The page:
Circuvate and The Good Factory are proud to present their joint project; BioAce, a dedicated circular system for 100% bio-based performance sportswear. Funded as part of the S4 Fashion project with the contribution of the EISMEA Programme of the European Union, the collaboration aims to realise the potential of a circular system for performance sportswear consisting of 100% bio-based and mono-component garments, which will include take-back at the garments at their end-of-life and their use in fibre-to-fibre recycling, in order to reduce overall emissions, waste and water compared to the production of garments made from virgin, petroleum-based synthetic fibres. The 10,000 EUR funding will be used to validate key steps and evaluate the feasibility of the circular system, including the production of a prototype garment, the recycling of the textile scraps from the manufacturing, and an evaluation of the overall impact of the circular system.
This collaboration brings together the expertise of Circuvate (Germany), a technical consultancy specialised in circular materials, recycling and impact analysis in the fashion and textiles sector, and The Good Factory (United Kingdom), experts in sustainable garment and textile design, development, and manufacturing.
Samantha Taylor, Founder of the Good Factory explains the benefit of the BioAce approach for brands: “It’s all too easy to unintentionally miss ESG targets within the production of sports apparel. We are working directly with brands to develop sportswear that performs well under intense physical activity whilst reducing environmental impact. Through this project, we will show that you don’t have to compromise performance for sustainability. Furthermore, we will work directly with trusted and verified partners with high standards of labour practice. Traceability and transparency will be an important part of the BioAce service.”
Specifically, the project aims to explore the use of a 100% bio-based polyamide (PA 10,10) due to its similar technical features to traditional petroleum-based synthetics such as PA 6 and PA 6,6 (also known as Nylon) which are used in sportswear for their hydrophobic, hardwearing, and antibacterial and wicking capabilities. While traditional polyamides use oil as the feedstock, PA 10,10 uses a renewable source in the form of castor beans, which grow without the use of pesticides and with little water. Data shows that the use of such bio-based polyamides can reduce the carbon footprint by 55% compared to the production of virgin petroleum-based fibres such as PA 6,6. BioAce intends to reduce that further by exploring the development of recycled bio-based yarns, initially from factory cutting waste.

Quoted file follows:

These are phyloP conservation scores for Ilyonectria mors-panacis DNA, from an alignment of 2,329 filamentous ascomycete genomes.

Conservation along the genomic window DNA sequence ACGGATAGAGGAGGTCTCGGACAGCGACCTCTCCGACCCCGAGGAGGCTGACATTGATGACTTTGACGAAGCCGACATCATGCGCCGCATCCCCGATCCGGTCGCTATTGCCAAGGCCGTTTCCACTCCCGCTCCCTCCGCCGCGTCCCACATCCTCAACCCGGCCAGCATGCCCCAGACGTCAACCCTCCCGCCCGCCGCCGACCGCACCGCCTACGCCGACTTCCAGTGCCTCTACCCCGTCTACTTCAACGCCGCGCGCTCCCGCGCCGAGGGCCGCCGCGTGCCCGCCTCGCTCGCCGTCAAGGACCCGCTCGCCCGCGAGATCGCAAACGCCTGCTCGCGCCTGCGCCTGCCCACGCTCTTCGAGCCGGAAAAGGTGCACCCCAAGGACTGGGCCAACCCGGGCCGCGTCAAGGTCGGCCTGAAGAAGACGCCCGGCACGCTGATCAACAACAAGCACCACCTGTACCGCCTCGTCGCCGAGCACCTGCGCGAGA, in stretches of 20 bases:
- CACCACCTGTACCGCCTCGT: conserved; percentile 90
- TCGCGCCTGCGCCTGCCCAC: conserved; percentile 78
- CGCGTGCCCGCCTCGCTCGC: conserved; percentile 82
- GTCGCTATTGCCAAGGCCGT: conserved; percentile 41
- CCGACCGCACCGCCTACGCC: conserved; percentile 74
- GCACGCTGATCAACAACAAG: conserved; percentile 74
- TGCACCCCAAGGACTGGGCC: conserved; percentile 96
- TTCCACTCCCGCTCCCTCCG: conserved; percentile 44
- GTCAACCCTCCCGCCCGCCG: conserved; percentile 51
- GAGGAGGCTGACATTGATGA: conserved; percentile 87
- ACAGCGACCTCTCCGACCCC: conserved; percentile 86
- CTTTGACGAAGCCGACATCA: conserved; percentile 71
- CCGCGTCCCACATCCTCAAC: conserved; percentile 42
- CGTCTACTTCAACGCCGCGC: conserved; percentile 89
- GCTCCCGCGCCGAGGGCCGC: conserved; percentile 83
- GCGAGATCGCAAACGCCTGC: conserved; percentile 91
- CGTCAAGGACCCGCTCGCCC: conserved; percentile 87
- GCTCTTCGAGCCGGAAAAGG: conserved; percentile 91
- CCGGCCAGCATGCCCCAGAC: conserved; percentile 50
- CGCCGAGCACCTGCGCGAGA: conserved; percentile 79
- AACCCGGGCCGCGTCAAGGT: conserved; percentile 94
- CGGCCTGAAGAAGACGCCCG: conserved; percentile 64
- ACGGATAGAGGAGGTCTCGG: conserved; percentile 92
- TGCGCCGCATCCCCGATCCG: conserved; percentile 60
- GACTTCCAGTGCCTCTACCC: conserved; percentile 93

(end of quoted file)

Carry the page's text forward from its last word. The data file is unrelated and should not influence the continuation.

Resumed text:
Dr. Ashley Holding, Founder of Circuvate explains further: “In most cases, bio-based materials can and should be recycled. Although the environmental impact of transforming castor beans to fibres is more favourable than conventional petroleum-based synthetics, we can reduce the carbon impact of the overall system ever further by incorporating recycled and bio-based content. Additionally, the way the system is envisaged ensures that the BioAce garments are designed with the end-of-life in mind and paired with the future take-back and recycling system means that it will be a fully closed loop, with minimal waste – which also avoids the use of petroleum resources.”
The project will end in Summer 2023. Apparel brands or textile manufacturers with existing PA 10,10 fabric waste are encouraged to get in touch, as well as brands who are interested in developing circular bio-based performance sportswear as part of the BioAce system.